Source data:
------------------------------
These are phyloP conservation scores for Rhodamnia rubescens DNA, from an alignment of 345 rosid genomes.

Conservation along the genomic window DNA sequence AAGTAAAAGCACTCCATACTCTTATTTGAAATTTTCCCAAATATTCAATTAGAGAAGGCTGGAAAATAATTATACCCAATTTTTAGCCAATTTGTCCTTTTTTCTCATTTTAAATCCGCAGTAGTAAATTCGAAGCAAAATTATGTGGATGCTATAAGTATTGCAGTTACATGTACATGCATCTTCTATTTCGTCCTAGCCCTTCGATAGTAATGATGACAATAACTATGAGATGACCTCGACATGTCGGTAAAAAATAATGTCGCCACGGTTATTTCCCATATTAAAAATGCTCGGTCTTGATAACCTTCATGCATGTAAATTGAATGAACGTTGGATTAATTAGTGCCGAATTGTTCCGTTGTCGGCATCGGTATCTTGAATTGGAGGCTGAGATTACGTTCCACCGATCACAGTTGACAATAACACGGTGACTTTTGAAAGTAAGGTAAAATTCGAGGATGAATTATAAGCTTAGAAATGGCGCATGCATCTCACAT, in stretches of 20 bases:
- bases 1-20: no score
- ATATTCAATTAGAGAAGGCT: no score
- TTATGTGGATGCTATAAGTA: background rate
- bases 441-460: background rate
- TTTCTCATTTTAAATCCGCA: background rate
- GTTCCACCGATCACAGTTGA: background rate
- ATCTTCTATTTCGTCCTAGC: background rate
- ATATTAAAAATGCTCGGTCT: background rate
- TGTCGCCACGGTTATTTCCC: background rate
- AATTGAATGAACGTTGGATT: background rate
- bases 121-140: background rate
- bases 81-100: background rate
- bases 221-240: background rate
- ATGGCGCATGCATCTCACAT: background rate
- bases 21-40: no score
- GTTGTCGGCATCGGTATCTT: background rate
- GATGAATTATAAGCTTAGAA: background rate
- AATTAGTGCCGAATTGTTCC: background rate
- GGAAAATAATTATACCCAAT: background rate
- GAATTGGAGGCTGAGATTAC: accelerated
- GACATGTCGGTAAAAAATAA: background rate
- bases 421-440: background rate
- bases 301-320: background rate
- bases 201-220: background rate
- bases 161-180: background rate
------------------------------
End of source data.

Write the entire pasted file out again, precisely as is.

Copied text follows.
These are phyloP conservation scores for Rhodamnia rubescens DNA, from an alignment of 345 rosid genomes.

Conservation along the genomic window DNA sequence AAGTAAAAGCACTCCATACTCTTATTTGAAATTTTCCCAAATATTCAATTAGAGAAGGCTGGAAAATAATTATACCCAATTTTTAGCCAATTTGTCCTTTTTTCTCATTTTAAATCCGCAGTAGTAAATTCGAAGCAAAATTATGTGGATGCTATAAGTATTGCAGTTACATGTACATGCATCTTCTATTTCGTCCTAGCCCTTCGATAGTAATGATGACAATAACTATGAGATGACCTCGACATGTCGGTAAAAAATAATGTCGCCACGGTTATTTCCCATATTAAAAATGCTCGGTCTTGATAACCTTCATGCATGTAAATTGAATGAACGTTGGATTAATTAGTGCCGAATTGTTCCGTTGTCGGCATCGGTATCTTGAATTGGAGGCTGAGATTACGTTCCACCGATCACAGTTGACAATAACACGGTGACTTTTGAAAGTAAGGTAAAATTCGAGGATGAATTATAAGCTTAGAAATGGCGCATGCATCTCACAT, in stretches of 20 bases:
- bases 1-20: no score
- ATATTCAATTAGAGAAGGCT: no score
- TTATGTGGATGCTATAAGTA: background rate
- bases 441-460: background rate
- TTTCTCATTTTAAATCCGCA: background rate
- GTTCCACCGATCACAGTTGA: background rate
- ATCTTCTATTTCGTCCTAGC: background rate
- ATATTAAAAATGCTCGGTCT: background rate
- TGTCGCCACGGTTATTTCCC: background rate
- AATTGAATGAACGTTGGATT: background rate
- bases 121-140: background rate
- bases 81-100: background rate
- bases 221-240: background rate
- ATGGCGCATGCATCTCACAT: background rate
- bases 21-40: no score
- GTTGTCGGCATCGGTATCTT: background rate
- GATGAATTATAAGCTTAGAA: background rate
- AATTAGTGCCGAATTGTTCC: background rate
- GGAAAATAATTATACCCAAT: background rate
- GAATTGGAGGCTGAGATTAC: accelerated
- GACATGTCGGTAAAAAATAA: background rate
- bases 421-440: background rate
- bases 301-320: background rate
- bases 201-220: background rate
- bases 161-180: background rate